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Most E-Cig Users Are Ex-Smokers, US Study Finds

It's become an impassioned debate worldwide: Do e-cigarettes really help people quit smoking? While the debate continues, a relatively recent study from the U.S. Centers for Disease Control and Prevention (CDC) adds to the growing body of evidence that e-cigarettes do help people quit smoking.

Here's what the study found:

Adults Who Quit Smoking Likely To Use E-Cigarettes

When comparing e-cigarette use with cigarette smoking status, a key finding of the study was that adults who successfully quit smoking cigarettes within the past year were the people most likely to have ever used e-cigarettes (57.3% of study participants) and to be current e-cigarette users (25.2% of study participants).

This shows that e-cigarette use is a popular choice among those trying to quit smoking and suggests that it indeed has a positive impact---though, this is not concrete evidence.

As for those who were still using e-cigarettes when surveyed in 2018, around 16% said that they were still smoking cigarettes while 22% had recently managed to quit.

14.9% Tried E-Cigarettes In 2018

According to the 2018 study, 3.2% of adults (those aged 18 and over) reported vaping regularly, and this is the same percentage as was recorded back in 2016 according to the National Center for Health Statistics (NCHS).

On top of the regular users, 14.9% of individuals who responded to the survey reported having tried an e-cigarette in 2018 compared to 15.3% in 2016, and 13.9% in 2014.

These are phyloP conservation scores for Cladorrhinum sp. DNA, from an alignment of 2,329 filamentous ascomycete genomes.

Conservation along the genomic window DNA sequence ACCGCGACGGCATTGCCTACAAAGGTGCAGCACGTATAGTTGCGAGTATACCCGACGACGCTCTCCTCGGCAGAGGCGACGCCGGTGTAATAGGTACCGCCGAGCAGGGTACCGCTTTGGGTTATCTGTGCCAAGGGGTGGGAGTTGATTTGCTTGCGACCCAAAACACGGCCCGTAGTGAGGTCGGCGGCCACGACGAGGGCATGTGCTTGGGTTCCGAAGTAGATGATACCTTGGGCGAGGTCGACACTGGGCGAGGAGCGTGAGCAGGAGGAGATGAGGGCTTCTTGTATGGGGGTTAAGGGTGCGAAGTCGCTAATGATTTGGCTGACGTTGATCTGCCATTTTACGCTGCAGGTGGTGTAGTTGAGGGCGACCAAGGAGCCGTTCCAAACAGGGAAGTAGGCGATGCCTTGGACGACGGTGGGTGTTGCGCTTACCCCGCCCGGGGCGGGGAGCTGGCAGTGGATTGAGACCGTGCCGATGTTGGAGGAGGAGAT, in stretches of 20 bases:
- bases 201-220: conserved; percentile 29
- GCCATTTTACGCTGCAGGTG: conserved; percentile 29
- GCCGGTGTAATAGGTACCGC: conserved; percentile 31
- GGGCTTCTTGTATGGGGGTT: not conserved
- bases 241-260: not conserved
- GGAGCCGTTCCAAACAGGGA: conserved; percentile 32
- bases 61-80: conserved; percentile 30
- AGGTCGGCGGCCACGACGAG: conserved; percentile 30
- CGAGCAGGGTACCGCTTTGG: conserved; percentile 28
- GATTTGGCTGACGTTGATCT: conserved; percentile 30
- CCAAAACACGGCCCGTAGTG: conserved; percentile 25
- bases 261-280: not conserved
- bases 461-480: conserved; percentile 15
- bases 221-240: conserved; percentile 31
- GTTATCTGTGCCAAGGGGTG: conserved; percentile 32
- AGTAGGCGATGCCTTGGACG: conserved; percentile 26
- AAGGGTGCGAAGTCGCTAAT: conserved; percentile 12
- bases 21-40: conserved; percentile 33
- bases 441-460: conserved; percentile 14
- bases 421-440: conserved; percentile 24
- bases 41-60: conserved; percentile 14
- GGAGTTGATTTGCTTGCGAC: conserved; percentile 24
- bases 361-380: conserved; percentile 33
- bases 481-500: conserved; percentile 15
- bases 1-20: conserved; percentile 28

25.2% Of People Who Quit Smoking Use E-Cigarettes

Of the respondents who had recently quit smoking (recently being defined as within the last year), 25.2% reported using e-cigarettes to aid the transition to a smoke-free lifestyle or as a permanent replacement for traditional cigarettes. More than half of ex-smokers still reported never having used an e-cigarette. As a manner of comparison, only 1.1% of people who have never smoked and just 1.7% of smokers who quit at least five years prior to the survey being conducted reported the use of e-cigarettes.

After reviewing these figures, the NCHS concluded that e-cigarette usage is most common amongst those who have quit smoking within the last year or two, and those who currently smoke too.

The Biggest Survey To Date

According to Charlotte Schoenborn, a health statistician with the National Center for Health Statistics (NCHS), this survey of more than 36,000 U.S. adults is the first time that detailed federal data about e-cigarettes has become available.

The survey did not ask smokers and ex-smokers whether e-cigarettes had helped them quit---it simply asked if they had ever used the devices.

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